Stocks in Asia closed higher on Monday, as markets shrugged off declines seen on Wall Street after a week largely dominated by U.S.-China trade developments.
The edged up by 0.51 percent, or 110.74 points, to close at 21,678.26, after mostly directionless trade in the morning. The broader Topix also erased early losses and finished up 0.38 percent, with declines in the oil and coal subindex offset by gains in financials and retailers.
South Korea's Kospi advanced 0.6 percent to end at 2,444.08. The technology sector closed mostly higher, but losses were seen in steelmakers and automakers. Samsung Electronics rose 1.65 percent and Posco ended down 1.88 percent.
Greater China markets were also buoyant. Hong Kong's rose 1.35 percent by 3:05 p.m. HK/SIN, outperforming its regional peers as technology and financials stocks put in strong showings ahead of the market close. On the mainland, the rose 0.26 percent to 3,139.33 and the Shenzhen composite held above the flat line to close 0.01 percent higher at 1,831.83.
Meanwhile, Australia's S&P/ASX 200 rose 0.35 percent to 5,808.70 as all of its subindexes, with the exception of energy, closed in the green.
MSCI's broad index of shares in Asia Pacific excluding Japan was up 0.64 percent at 3:05 p.m. HK/SIN.
Those gains came despite the sharp fall in U.S. stocks on Friday amid trade concerns. The Dow Jones industrial average closed in correction territory, falling 2.34 percent, or 572.46 points, to close at 23,932.76.
Futures, however, suggested a positive start to the week for markets stateside, with Dow futures last higher by 200 points during Asia afternoon trade.
Markets have focused on the escalation in trade-related rhetoric between the U.S. and China in recent weeks, although fears appeared to have eased during Asian trade.
"[T]rade war fears are not as intense as they were last week," Vishnu Varathan, head of economics and strategy at Mizuho Bank, said in an early note.
U.S. stocks came under pressure in the last session after President Donald Trump said he had instructed U.S. trade officials to consider $100 billion in additional tariffs on Chinese goods. In response, China's Ministry of Commerce said on Friday that it would "fight back with a major response" if the U.S. went ahead with its plan.
Trump said in a tweet on Sunday that China would remove its trade barriers as that would be the "right thing to do." Markets also awaited Chinese President Xi Jinping's Tuesday speech at the Boao Forum.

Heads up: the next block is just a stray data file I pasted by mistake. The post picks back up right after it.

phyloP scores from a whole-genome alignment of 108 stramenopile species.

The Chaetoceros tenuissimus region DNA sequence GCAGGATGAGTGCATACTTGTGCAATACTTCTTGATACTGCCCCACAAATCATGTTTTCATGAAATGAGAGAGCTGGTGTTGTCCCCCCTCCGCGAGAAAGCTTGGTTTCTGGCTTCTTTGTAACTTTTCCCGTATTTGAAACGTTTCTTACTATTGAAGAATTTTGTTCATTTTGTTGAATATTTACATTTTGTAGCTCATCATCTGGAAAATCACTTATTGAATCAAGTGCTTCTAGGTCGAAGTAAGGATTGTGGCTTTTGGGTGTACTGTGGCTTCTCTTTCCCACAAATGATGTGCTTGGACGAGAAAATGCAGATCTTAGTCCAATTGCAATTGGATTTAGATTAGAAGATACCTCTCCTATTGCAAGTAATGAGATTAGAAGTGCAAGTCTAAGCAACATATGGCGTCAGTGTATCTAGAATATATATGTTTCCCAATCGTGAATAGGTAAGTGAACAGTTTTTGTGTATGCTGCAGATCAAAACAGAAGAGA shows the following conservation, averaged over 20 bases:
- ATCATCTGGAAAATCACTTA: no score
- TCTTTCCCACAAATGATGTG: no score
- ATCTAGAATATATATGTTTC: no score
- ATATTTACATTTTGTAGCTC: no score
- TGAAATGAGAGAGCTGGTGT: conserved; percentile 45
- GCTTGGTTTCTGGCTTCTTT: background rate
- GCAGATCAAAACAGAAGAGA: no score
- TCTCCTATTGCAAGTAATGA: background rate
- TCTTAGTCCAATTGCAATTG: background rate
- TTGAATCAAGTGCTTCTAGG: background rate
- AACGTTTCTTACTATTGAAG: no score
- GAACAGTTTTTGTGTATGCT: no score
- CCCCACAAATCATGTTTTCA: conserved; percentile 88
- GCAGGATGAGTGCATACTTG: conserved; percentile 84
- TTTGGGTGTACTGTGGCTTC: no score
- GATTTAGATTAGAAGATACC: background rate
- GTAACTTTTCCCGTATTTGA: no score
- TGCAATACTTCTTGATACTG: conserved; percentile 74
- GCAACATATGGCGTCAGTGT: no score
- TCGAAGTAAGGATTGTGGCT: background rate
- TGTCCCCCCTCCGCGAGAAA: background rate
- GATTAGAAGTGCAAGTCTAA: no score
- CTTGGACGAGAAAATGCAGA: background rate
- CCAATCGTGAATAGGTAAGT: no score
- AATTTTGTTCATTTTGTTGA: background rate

Investors have been on edge over how heightened trade tensions between the world's two largest economies could result in a potential trade war. That could, in turn, dent global economic growth and corporate profits.
Some analysts, however, saw the escalation as a part of Trump's negotiating tactics and are hopeful about talks between the two countries.
"[W]e are starting to see a lessening in the severity of the moves, especially in the foreign exchange market where the market is looking for confirmation of action before committing to a trend," Rakuten Securities Australia said in a note.
On the commodities front, oil prices edged higher after settling more than 2 percent lower in the last session. U.S. West Texas Intermediate futures added 0.45 percent to trade at $62.34 per barrel. Brent crude futures advanced by 0.51 percent to trade at $67.45.
In individual movers, shares of aluminum producer Rusal fell 48.28 percent by 2:47 p.m. HK/SIN. The Hong Kong-listed company, which is headquartered in Russia, was included in a U.S. sanctions list, according to Reuters.
Besides trade concerns, markets also digested the release of March nonfarm payrolls on Friday. Nonfarm payrolls rose 103,000 last month, missing an expected gain of 193,000.
Also of note, Federal Reserve Chairman Jerome Powell said Friday that gradual interest rate increases were needed, although he did not say exactly how many rate hikes were necessary.